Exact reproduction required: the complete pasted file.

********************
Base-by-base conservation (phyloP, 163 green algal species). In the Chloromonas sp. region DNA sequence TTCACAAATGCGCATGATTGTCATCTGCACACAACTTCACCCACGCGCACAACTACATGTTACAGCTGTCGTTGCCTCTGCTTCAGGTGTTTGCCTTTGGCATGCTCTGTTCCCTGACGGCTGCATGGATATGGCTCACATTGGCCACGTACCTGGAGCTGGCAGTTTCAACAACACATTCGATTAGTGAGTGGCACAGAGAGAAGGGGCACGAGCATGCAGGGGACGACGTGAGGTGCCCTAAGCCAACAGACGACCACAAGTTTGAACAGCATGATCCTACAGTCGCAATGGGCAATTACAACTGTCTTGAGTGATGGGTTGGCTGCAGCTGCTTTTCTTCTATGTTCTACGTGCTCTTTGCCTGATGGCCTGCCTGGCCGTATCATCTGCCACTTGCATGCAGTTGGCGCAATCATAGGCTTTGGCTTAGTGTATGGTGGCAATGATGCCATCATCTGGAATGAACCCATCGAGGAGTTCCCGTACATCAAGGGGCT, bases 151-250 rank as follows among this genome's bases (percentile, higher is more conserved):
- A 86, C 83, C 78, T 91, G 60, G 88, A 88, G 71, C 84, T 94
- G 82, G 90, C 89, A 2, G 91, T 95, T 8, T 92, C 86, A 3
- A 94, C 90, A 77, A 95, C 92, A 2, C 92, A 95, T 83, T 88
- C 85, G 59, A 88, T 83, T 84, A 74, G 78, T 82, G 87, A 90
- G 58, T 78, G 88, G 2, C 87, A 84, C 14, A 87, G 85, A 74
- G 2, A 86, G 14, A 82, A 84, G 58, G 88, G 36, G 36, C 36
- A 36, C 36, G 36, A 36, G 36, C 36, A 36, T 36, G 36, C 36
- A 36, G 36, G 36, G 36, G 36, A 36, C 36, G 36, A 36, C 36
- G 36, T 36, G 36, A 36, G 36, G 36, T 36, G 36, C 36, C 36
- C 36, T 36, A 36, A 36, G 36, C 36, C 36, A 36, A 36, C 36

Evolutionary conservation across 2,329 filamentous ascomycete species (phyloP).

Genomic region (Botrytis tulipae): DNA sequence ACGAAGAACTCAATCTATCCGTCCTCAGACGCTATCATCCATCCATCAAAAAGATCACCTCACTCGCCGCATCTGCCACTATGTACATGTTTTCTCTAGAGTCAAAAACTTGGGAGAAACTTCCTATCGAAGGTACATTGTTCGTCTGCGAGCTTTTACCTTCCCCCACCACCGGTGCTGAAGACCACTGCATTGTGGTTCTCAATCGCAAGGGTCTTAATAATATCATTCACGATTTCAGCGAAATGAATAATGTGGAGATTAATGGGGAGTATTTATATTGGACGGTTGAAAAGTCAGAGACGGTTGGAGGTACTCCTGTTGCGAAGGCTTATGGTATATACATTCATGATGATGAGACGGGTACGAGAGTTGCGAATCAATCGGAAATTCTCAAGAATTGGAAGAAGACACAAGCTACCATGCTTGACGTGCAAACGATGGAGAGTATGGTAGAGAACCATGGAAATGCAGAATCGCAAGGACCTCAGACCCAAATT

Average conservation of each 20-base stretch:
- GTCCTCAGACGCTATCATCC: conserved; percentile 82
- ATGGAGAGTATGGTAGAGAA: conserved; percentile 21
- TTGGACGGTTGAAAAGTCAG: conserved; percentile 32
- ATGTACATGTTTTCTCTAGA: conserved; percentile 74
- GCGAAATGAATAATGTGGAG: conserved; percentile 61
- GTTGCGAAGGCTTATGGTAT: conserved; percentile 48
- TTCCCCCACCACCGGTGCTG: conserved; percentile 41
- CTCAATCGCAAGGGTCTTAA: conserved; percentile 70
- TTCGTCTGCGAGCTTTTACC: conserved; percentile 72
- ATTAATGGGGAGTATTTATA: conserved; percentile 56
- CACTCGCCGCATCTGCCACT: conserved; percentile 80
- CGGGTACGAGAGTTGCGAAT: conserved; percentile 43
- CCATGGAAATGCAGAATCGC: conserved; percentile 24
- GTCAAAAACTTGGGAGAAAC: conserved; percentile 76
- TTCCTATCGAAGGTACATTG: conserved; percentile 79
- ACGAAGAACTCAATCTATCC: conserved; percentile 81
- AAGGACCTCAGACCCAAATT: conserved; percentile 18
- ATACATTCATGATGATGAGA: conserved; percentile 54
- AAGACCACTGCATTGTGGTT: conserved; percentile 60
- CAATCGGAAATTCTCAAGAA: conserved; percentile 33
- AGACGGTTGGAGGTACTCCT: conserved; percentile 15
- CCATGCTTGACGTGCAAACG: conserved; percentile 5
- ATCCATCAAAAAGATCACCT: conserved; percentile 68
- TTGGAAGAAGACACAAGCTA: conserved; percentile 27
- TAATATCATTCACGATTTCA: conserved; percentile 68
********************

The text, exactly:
Base-by-base conservation (phyloP, 163 green algal species). In the Chloromonas sp. region DNA sequence TTCACAAATGCGCATGATTGTCATCTGCACACAACTTCACCCACGCGCACAACTACATGTTACAGCTGTCGTTGCCTCTGCTTCAGGTGTTTGCCTTTGGCATGCTCTGTTCCCTGACGGCTGCATGGATATGGCTCACATTGGCCACGTACCTGGAGCTGGCAGTTTCAACAACACATTCGATTAGTGAGTGGCACAGAGAGAAGGGGCACGAGCATGCAGGGGACGACGTGAGGTGCCCTAAGCCAACAGACGACCACAAGTTTGAACAGCATGATCCTACAGTCGCAATGGGCAATTACAACTGTCTTGAGTGATGGGTTGGCTGCAGCTGCTTTTCTTCTATGTTCTACGTGCTCTTTGCCTGATGGCCTGCCTGGCCGTATCATCTGCCACTTGCATGCAGTTGGCGCAATCATAGGCTTTGGCTTAGTGTATGGTGGCAATGATGCCATCATCTGGAATGAACCCATCGAGGAGTTCCCGTACATCAAGGGGCT, bases 151-250 rank as follows among this genome's bases (percentile, higher is more conserved):
- A 86, C 83, C 78, T 91, G 60, G 88, A 88, G 71, C 84, T 94
- G 82, G 90, C 89, A 2, G 91, T 95, T 8, T 92, C 86, A 3
- A 94, C 90, A 77, A 95, C 92, A 2, C 92, A 95, T 83, T 88
- C 85, G 59, A 88, T 83, T 84, A 74, G 78, T 82, G 87, A 90
- G 58, T 78, G 88, G 2, C 87, A 84, C 14, A 87, G 85, A 74
- G 2, A 86, G 14, A 82, A 84, G 58, G 88, G 36, G 36, C 36
- A 36, C 36, G 36, A 36, G 36, C 36, A 36, T 36, G 36, C 36
- A 36, G 36, G 36, G 36, G 36, A 36, C 36, G 36, A 36, C 36
- G 36, T 36, G 36, A 36, G 36, G 36, T 36, G 36, C 36, C 36
- C 36, T 36, A 36, A 36, G 36, C 36, C 36, A 36, A 36, C 36

Evolutionary conservation across 2,329 filamentous ascomycete species (phyloP).

Genomic region (Botrytis tulipae): DNA sequence ACGAAGAACTCAATCTATCCGTCCTCAGACGCTATCATCCATCCATCAAAAAGATCACCTCACTCGCCGCATCTGCCACTATGTACATGTTTTCTCTAGAGTCAAAAACTTGGGAGAAACTTCCTATCGAAGGTACATTGTTCGTCTGCGAGCTTTTACCTTCCCCCACCACCGGTGCTGAAGACCACTGCATTGTGGTTCTCAATCGCAAGGGTCTTAATAATATCATTCACGATTTCAGCGAAATGAATAATGTGGAGATTAATGGGGAGTATTTATATTGGACGGTTGAAAAGTCAGAGACGGTTGGAGGTACTCCTGTTGCGAAGGCTTATGGTATATACATTCATGATGATGAGACGGGTACGAGAGTTGCGAATCAATCGGAAATTCTCAAGAATTGGAAGAAGACACAAGCTACCATGCTTGACGTGCAAACGATGGAGAGTATGGTAGAGAACCATGGAAATGCAGAATCGCAAGGACCTCAGACCCAAATT

Average conservation of each 20-base stretch:
- GTCCTCAGACGCTATCATCC: conserved; percentile 82
- ATGGAGAGTATGGTAGAGAA: conserved; percentile 21
- TTGGACGGTTGAAAAGTCAG: conserved; percentile 32
- ATGTACATGTTTTCTCTAGA: conserved; percentile 74
- GCGAAATGAATAATGTGGAG: conserved; percentile 61
- GTTGCGAAGGCTTATGGTAT: conserved; percentile 48
- TTCCCCCACCACCGGTGCTG: conserved; percentile 41
- CTCAATCGCAAGGGTCTTAA: conserved; percentile 70
- TTCGTCTGCGAGCTTTTACC: conserved; percentile 72
- ATTAATGGGGAGTATTTATA: conserved; percentile 56
- CACTCGCCGCATCTGCCACT: conserved; percentile 80
- CGGGTACGAGAGTTGCGAAT: conserved; percentile 43
- CCATGGAAATGCAGAATCGC: conserved; percentile 24
- GTCAAAAACTTGGGAGAAAC: conserved; percentile 76
- TTCCTATCGAAGGTACATTG: conserved; percentile 79
- ACGAAGAACTCAATCTATCC: conserved; percentile 81
- AAGGACCTCAGACCCAAATT: conserved; percentile 18
- ATACATTCATGATGATGAGA: conserved; percentile 54
- AAGACCACTGCATTGTGGTT: conserved; percentile 60
- CAATCGGAAATTCTCAAGAA: conserved; percentile 33
- AGACGGTTGGAGGTACTCCT: conserved; percentile 15
- CCATGCTTGACGTGCAAACG: conserved; percentile 5
- ATCCATCAAAAAGATCACCT: conserved; percentile 68
- TTGGAAGAAGACACAAGCTA: conserved; percentile 27
- TAATATCATTCACGATTTCA: conserved; percentile 68